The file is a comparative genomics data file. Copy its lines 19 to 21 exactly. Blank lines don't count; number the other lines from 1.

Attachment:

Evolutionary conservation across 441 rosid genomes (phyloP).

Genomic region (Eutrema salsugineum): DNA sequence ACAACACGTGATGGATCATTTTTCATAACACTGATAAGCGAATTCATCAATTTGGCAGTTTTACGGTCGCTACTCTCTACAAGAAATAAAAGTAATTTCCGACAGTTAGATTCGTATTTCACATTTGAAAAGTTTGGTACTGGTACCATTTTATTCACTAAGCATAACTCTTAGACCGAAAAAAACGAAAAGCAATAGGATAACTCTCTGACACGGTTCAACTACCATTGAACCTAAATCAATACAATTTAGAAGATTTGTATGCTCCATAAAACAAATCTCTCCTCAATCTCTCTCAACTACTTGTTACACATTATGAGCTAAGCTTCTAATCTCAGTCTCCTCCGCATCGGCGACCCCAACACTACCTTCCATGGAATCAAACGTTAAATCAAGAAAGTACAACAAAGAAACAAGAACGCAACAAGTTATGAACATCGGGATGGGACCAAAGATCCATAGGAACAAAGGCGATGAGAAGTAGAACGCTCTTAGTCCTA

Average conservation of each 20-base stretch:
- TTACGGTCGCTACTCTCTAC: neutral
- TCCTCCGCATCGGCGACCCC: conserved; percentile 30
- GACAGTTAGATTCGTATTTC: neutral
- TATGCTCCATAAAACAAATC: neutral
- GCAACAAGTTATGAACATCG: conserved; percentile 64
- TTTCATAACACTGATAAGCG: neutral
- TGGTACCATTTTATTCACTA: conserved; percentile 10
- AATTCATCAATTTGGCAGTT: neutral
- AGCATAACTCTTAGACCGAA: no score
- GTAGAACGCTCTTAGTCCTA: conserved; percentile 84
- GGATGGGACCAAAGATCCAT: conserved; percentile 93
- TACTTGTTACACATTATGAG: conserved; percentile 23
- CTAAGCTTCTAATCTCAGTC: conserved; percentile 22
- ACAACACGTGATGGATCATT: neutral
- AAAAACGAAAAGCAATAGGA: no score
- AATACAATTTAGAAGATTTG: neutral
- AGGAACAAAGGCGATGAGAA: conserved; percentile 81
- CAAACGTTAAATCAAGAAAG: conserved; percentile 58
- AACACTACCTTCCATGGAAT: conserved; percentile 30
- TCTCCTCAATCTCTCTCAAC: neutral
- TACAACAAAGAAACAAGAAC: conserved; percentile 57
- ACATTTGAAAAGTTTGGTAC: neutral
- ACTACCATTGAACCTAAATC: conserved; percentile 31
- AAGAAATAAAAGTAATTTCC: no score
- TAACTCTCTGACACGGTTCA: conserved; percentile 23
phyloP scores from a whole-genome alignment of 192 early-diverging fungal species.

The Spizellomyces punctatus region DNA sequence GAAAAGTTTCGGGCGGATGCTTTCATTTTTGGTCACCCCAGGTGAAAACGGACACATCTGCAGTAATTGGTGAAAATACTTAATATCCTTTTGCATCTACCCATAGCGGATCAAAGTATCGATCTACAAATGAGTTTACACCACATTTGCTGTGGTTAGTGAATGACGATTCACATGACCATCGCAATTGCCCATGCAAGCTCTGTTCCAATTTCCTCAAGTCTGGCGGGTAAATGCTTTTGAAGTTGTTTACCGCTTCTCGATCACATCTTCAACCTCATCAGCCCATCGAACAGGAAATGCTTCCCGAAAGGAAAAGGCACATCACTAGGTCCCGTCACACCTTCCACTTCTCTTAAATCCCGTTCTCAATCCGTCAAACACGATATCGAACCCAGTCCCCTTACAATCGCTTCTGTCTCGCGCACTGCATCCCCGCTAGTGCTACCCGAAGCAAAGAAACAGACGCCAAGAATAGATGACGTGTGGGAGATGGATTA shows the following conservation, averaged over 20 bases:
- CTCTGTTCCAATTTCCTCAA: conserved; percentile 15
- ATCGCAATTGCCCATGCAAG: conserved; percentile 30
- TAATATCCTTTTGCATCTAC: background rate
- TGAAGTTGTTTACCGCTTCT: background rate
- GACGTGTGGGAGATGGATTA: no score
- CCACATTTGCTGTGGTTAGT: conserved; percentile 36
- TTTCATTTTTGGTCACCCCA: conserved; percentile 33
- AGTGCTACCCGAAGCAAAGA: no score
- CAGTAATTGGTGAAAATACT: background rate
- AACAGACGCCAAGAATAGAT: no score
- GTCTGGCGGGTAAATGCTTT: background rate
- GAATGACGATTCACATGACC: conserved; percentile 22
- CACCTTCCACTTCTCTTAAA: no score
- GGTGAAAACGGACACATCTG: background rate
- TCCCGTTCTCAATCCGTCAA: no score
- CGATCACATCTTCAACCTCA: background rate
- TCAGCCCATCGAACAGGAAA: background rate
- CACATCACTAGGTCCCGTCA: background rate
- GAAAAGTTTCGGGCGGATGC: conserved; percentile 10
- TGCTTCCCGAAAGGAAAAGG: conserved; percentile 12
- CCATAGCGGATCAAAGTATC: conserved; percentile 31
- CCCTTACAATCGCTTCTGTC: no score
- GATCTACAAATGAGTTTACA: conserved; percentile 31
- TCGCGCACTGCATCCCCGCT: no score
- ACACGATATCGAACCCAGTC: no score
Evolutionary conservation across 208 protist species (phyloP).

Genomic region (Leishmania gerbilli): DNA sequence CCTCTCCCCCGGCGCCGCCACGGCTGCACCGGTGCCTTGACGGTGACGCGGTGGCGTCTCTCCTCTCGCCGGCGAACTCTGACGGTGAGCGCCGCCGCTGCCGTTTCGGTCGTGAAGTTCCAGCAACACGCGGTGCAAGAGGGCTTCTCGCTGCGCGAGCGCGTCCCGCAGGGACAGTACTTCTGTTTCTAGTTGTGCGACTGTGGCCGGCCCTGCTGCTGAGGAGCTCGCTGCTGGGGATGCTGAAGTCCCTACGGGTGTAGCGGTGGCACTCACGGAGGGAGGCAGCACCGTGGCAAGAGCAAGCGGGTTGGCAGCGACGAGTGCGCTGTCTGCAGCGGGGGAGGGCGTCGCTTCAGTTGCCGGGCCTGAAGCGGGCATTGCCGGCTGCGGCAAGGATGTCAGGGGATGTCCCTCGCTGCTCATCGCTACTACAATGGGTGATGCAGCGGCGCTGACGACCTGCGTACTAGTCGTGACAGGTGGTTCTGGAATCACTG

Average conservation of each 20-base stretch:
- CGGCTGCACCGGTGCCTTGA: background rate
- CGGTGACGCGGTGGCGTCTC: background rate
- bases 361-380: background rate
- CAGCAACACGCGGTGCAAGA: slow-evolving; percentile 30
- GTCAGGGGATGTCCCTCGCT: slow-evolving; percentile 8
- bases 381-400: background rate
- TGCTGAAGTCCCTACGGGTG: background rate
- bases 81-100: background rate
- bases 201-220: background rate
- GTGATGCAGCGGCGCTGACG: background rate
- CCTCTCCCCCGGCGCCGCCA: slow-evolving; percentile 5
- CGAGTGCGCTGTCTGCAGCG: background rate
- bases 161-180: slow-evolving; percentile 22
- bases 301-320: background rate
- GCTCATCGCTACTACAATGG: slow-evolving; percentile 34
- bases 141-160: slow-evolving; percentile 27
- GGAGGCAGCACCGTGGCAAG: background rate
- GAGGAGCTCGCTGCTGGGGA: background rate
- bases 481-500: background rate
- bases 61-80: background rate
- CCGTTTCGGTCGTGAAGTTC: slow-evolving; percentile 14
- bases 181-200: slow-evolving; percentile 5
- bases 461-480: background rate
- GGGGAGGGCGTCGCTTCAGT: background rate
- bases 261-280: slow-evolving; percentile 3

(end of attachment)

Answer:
- AATACAATTTAGAAGATTTG: neutral
- AGGAACAAAGGCGATGAGAA: conserved; percentile 81
- CAAACGTTAAATCAAGAAAG: conserved; percentile 58